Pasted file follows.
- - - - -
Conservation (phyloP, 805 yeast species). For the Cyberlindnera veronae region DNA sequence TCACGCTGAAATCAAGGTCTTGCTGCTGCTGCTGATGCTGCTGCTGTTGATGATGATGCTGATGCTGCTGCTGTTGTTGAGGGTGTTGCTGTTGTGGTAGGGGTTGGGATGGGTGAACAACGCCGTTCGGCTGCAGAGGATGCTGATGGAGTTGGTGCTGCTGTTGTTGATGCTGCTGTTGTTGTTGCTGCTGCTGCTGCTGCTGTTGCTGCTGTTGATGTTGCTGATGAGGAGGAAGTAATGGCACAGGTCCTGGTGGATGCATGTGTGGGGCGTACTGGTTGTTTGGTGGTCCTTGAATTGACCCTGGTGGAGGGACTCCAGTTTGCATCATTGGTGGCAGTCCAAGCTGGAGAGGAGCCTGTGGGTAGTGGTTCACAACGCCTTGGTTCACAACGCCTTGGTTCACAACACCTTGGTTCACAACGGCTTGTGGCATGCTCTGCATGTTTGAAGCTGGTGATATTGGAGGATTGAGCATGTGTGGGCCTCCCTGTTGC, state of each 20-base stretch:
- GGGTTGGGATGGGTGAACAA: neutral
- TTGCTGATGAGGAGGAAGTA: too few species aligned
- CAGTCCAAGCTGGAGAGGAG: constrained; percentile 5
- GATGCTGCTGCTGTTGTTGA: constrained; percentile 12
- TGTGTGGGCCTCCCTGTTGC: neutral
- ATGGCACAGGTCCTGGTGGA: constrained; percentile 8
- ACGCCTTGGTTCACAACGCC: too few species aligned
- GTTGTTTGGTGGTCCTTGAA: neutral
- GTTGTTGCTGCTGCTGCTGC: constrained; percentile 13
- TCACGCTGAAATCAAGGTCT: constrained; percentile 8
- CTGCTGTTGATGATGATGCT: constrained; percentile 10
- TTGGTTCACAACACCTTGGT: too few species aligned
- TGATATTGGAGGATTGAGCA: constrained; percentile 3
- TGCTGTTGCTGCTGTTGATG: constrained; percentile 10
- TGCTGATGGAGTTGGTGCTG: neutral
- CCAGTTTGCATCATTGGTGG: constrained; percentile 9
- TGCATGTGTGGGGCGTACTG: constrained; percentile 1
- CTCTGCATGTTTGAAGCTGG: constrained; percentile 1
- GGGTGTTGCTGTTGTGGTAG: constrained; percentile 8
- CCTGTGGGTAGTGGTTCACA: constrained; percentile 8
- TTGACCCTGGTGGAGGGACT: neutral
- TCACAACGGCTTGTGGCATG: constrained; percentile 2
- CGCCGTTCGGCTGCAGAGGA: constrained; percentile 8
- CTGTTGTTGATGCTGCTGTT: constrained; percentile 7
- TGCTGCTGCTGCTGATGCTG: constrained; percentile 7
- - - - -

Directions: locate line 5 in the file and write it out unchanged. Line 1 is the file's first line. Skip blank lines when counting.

- GATGCTGCTGCTGTTGTTGA: constrained; percentile 12